It turns out that uranium is naturally radioactive, and this was a type of ionizing radiation. Uranium produces electromagnetic waves in the gamma spectrum. Gamma radiation is similar to visible light when it interacts with film (thus exposing it), but it’s different from visible light in that it can pass through paper.

You might not directly use uranium in your everyday life, but you will indeed encounter ionizing radiation—at safe levels—in many different applications. For example, smoke detectors use a radioactive source to detect smoke in the air. A radioactive source produces charged particles (alpha particles, in most cases) that ionize the air inside the detector, which in turn creates an electric current in the air. If tiny particles of smoke get inside the detector, it blocks this electrical current. Then the detector sends a signal to make an ear-piercing noise so that you know there’s a fire—or maybe that you burnt your dinner on the stove.

Eighteen percent of the electrical power in the US comes from nuclear power plants, and they obviously produce ionizing radiation. Medical x-ray images can produce ionizing radiation. Some ceramic dishes are coated in a uranium-based paint—yup, that produces radiation. Technically, bananas are radioactive, due to their comparatively large concentration of potassium. Ionizing radiation could even be from outer space—we call these cosmic rays.

via Wired Top Stories https://www.wired.com

September 15, 2023 at 08:06AM

New record! Firefly Aerospace launches Space Force mission 27 hours after receiving order


Firefly Aerospace just set a new responsive-launch record.

The company’s Alpha rocket lifted off from Vandenberg Space Force Base on Thursday (Sept. 14) at 10:28 p.m. EDT (7:28 p.m. local California time; 0228 GMT on Sept. 15), kicking off a mission for the U.S. Space Force called Victus Nox.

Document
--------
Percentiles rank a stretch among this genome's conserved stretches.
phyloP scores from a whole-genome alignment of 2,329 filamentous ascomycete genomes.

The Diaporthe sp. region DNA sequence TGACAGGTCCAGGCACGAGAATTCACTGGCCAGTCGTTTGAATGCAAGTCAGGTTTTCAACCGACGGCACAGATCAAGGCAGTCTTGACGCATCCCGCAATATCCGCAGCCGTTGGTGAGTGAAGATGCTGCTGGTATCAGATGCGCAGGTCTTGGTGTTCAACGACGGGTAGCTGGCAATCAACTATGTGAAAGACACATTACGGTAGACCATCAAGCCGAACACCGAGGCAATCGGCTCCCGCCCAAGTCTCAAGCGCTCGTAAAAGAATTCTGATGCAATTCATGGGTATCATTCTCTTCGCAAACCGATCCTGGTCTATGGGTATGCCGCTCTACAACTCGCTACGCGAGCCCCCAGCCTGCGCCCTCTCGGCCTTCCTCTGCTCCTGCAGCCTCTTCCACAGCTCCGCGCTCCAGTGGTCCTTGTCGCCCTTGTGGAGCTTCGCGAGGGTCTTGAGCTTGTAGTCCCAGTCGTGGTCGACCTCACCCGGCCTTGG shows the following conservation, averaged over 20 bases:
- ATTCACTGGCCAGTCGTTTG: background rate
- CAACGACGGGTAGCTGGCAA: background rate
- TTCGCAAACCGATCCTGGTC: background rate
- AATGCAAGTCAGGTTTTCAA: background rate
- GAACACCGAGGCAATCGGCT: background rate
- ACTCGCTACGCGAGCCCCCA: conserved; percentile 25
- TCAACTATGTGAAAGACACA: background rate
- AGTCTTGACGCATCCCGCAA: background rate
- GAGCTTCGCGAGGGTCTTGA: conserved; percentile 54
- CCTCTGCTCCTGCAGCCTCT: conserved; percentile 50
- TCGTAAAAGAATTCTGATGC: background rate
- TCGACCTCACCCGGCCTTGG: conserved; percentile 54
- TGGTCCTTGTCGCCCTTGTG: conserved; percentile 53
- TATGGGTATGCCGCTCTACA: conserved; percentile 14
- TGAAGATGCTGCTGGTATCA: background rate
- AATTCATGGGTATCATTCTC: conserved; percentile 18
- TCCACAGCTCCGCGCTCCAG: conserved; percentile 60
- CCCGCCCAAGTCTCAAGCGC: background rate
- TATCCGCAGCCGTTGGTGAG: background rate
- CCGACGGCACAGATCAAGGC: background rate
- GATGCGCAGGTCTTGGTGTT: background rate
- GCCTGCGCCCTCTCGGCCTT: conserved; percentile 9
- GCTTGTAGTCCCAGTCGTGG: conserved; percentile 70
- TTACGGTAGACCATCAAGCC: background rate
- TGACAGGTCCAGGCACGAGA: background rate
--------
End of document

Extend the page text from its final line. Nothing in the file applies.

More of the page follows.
The rocket roared off the pad just 27 hours after the U.S. Space Force gave the order — less time than on any previous national security mission. 

“The success of Victus Nox marks a culture shift in our nation’s ability to deter adversary aggression and, when required, respond with the operational speed necessary to deliver decisive capabilities to our warfighters,” Lt. Gen. Michael Guetlein, commander of the Space Force’s Space Systems Command (SSC), said in an emailed statement. 

“This exercise is part of an end-to-end Tactically Responsive Space demonstration which proves the United States Space Force can rapidly integrate capabilities and will respond to aggression when called to do so on tactically relevant timelines,” Guetlein added.

Thursday’s launch was not livestreamed. Neither Firefly nor the Space Force publicized the timing of the liftoff in advance.

Related: US Space Force establishes new unit to track ‘threats in orbit’

Firefly Aerospace’s Alpha rocket deploys its payload into orbit on the Victus Nox mission on Sept. 14, 2023. (Image credit: Firefly Aerospace)

The wheels for Victus Nox (Latin for “conquer the night”) began turning in September 2022, when the Space Force awarded contracts to Texas-based Firefly and Millennium Space Systems, a Boeing subsidiary headquartered in the Los Angeles area that built the mission’s payload.

That payload will perform a “space domain awareness” mission, keeping tabs on the orbital environment for the Space Force.

But the leadup to launch may have been more important than any data that Victus Nox ends up gathering, as it showcased new capabilities that the U.S. military is eager to implement. 

“This end-to-end mission will demonstrate the United States’ ability to rapidly place an asset on orbit when and where we need it, ensuring we can augment our space capabilities with very little notice,” SSC’s Lt. Col. MacKenzie Birchenough said in a statement last year, when the Victus Nox contracts were announced. 

On Aug. 30 of this year, Firefly and Millenium entered the mission’s “hot standby” phase, a six-month period during which they could receive a launch-alert notice at any time. After receipt of that notice, Millenium and Firefly would have 60 hours to get the satellite from Millenium’s Southern California facilities to Vandenberg, fuel it up and mate it to the Alpha rocket’s payload adapter.

The alert came through recently, and the mission teams hit their ambitious timeline.

“Upon activation, the space vehicle was transported 165 miles [266 kilometers] from Millenium’s El Segundo facility to Vandenberg Space Force Base where it was tested, fueled and mated to the launch adapter in just under 58 hours, significantly faster than the typical timeline of weeks or months,” Space Force officials said in the emailed statement.